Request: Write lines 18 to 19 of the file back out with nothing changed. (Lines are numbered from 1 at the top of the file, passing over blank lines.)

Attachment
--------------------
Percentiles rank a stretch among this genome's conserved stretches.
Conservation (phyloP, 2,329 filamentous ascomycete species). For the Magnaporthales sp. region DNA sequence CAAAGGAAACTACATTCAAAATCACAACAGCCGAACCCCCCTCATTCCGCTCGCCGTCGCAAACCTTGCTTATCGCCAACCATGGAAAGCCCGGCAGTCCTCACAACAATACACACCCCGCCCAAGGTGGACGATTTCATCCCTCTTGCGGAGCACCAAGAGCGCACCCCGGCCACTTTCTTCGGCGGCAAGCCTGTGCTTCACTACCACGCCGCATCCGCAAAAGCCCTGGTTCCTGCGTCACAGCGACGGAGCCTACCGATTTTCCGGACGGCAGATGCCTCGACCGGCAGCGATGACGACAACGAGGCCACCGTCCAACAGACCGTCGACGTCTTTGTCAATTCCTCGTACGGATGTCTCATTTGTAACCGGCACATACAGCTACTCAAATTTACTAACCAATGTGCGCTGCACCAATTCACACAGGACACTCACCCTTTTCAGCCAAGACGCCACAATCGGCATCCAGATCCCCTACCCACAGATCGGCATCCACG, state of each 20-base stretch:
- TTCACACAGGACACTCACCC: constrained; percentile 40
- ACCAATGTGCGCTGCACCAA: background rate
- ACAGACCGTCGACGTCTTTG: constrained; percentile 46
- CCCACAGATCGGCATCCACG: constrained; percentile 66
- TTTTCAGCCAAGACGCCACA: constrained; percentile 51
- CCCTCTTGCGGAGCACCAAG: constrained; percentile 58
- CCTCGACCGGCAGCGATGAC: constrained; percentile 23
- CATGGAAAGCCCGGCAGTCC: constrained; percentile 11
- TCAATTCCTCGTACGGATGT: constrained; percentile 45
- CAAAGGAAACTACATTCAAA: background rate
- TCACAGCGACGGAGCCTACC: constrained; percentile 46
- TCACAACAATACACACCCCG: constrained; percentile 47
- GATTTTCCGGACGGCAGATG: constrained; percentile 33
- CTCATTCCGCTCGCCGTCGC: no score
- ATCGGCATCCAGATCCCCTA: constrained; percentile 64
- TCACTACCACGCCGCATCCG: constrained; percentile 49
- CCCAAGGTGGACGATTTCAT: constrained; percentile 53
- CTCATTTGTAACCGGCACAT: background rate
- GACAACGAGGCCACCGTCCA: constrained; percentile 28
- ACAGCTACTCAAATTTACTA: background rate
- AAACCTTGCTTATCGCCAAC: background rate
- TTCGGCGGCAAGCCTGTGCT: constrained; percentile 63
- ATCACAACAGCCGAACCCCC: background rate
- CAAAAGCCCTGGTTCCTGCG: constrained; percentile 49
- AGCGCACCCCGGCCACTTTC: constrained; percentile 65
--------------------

- TCACTACCACGCCGCATCCG: constrained; percentile 49
- CCCAAGGTGGACGATTTCAT: constrained; percentile 53